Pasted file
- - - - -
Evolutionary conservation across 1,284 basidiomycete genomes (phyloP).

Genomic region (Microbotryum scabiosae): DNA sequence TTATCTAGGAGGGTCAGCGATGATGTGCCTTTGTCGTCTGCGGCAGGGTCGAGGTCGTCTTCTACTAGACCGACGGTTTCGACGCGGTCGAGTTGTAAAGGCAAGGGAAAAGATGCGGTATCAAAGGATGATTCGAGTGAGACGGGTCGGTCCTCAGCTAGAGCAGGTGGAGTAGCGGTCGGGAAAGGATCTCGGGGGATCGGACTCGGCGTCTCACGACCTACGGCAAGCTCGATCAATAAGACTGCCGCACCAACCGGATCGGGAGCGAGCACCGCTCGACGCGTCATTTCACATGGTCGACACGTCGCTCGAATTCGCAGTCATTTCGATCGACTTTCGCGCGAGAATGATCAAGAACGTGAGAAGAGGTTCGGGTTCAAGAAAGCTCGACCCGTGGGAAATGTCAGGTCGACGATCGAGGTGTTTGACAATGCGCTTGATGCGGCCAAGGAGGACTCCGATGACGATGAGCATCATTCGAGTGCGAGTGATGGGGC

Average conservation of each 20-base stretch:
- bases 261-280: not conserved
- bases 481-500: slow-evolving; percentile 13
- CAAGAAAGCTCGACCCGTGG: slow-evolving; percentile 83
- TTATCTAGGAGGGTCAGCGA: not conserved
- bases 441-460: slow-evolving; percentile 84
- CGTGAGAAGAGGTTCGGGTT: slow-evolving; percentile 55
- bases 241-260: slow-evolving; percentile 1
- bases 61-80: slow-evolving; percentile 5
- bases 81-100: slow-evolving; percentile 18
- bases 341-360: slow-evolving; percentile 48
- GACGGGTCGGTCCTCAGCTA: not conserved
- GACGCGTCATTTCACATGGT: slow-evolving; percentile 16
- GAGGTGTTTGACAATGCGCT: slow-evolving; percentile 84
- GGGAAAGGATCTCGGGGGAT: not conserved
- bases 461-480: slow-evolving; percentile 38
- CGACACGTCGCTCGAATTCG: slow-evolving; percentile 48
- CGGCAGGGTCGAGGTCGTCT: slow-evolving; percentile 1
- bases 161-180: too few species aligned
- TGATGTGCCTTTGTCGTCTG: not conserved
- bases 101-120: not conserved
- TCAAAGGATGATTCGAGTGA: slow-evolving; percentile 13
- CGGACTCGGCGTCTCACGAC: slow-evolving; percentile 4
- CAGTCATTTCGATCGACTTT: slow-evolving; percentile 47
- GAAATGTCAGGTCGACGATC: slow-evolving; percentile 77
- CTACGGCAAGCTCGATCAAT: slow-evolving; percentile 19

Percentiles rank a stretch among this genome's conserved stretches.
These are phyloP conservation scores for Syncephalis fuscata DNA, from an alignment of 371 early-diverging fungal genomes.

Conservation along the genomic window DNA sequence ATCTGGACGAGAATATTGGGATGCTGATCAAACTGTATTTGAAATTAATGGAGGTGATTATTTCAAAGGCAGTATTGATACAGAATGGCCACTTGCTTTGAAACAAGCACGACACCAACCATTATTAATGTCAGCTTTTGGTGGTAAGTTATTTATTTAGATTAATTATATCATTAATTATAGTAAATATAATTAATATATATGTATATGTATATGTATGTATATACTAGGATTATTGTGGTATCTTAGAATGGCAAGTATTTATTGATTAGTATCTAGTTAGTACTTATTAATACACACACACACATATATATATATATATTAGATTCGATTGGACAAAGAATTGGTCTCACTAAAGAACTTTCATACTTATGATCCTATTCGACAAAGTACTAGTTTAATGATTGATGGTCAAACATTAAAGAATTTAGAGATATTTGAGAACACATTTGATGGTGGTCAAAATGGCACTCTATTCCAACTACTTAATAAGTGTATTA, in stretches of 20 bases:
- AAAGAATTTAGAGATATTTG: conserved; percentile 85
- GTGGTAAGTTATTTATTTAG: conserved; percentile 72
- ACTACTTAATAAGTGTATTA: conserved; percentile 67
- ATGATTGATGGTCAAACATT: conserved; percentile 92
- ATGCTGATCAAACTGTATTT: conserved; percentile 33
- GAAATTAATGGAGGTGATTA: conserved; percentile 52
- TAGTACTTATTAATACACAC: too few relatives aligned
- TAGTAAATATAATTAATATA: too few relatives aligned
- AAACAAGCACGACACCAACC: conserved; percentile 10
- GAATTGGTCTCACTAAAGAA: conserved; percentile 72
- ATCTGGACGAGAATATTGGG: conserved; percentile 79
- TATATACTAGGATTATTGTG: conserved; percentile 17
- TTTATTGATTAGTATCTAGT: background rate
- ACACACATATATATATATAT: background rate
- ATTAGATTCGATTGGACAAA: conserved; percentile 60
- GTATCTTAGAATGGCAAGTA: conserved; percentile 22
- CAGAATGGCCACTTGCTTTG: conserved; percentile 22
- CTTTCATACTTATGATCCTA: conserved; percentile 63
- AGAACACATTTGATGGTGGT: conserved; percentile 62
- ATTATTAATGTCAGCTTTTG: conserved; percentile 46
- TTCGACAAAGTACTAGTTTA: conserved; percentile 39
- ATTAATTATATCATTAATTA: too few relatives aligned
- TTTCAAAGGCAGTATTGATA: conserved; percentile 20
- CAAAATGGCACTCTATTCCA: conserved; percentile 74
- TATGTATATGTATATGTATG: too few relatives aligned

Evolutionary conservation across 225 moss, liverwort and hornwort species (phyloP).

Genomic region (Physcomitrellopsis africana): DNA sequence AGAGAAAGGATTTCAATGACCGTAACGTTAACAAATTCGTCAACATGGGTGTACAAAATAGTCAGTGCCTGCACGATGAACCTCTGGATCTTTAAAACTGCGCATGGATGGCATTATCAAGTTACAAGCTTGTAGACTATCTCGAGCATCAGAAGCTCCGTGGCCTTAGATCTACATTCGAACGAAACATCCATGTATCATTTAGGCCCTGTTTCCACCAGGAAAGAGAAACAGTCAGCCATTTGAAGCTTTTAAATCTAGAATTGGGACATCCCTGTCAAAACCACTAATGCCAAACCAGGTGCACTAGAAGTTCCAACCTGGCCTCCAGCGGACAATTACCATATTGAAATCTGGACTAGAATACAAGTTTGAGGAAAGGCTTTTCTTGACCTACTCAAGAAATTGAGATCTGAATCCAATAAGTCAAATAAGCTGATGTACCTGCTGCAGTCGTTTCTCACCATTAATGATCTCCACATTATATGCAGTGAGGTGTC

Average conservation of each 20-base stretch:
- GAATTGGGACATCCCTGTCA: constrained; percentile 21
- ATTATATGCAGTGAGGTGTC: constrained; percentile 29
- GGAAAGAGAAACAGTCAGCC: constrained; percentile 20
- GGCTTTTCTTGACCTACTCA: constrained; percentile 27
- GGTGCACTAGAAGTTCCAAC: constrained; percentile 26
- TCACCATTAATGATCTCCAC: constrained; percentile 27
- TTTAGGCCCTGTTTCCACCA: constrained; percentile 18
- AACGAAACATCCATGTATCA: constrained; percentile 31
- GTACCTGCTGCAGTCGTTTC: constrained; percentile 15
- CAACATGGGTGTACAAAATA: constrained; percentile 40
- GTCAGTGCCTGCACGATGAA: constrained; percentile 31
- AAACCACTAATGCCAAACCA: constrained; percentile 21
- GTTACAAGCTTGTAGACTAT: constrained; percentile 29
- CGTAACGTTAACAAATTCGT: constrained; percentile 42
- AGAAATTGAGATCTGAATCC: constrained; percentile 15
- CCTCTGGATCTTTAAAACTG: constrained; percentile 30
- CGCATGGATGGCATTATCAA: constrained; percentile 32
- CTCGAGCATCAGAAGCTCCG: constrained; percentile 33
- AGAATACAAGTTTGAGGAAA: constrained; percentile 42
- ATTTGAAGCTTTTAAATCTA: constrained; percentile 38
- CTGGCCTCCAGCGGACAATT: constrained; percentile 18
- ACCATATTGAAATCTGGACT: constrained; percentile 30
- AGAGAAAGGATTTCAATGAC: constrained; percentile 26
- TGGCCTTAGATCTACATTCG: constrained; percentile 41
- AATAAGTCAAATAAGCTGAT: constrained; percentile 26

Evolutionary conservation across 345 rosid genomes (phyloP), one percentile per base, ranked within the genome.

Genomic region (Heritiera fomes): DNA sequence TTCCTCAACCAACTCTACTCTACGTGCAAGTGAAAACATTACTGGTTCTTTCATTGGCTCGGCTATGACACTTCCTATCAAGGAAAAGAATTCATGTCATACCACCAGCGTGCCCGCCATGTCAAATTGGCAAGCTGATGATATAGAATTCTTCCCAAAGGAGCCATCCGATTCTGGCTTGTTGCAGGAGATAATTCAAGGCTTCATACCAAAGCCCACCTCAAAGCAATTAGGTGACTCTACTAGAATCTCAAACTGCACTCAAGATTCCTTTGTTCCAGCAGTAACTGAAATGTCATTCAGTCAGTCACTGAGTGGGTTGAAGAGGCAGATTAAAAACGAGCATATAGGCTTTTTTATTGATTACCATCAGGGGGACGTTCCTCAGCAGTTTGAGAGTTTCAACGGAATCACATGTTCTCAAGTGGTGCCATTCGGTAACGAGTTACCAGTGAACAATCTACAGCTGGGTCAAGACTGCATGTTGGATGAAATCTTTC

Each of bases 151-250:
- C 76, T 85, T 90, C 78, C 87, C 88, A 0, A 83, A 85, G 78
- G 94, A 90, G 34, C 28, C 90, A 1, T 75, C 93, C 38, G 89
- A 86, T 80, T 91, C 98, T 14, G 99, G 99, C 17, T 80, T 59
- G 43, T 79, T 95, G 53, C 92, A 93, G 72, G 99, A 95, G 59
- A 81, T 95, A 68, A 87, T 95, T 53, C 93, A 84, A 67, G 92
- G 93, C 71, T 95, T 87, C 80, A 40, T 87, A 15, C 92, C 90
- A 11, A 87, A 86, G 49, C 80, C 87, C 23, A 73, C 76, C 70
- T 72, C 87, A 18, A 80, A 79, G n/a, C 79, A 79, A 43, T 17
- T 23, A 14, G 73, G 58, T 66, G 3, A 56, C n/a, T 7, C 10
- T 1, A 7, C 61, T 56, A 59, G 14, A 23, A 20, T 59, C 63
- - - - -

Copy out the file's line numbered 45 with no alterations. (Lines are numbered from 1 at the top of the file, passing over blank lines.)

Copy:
- ACACACATATATATATATAT: background rate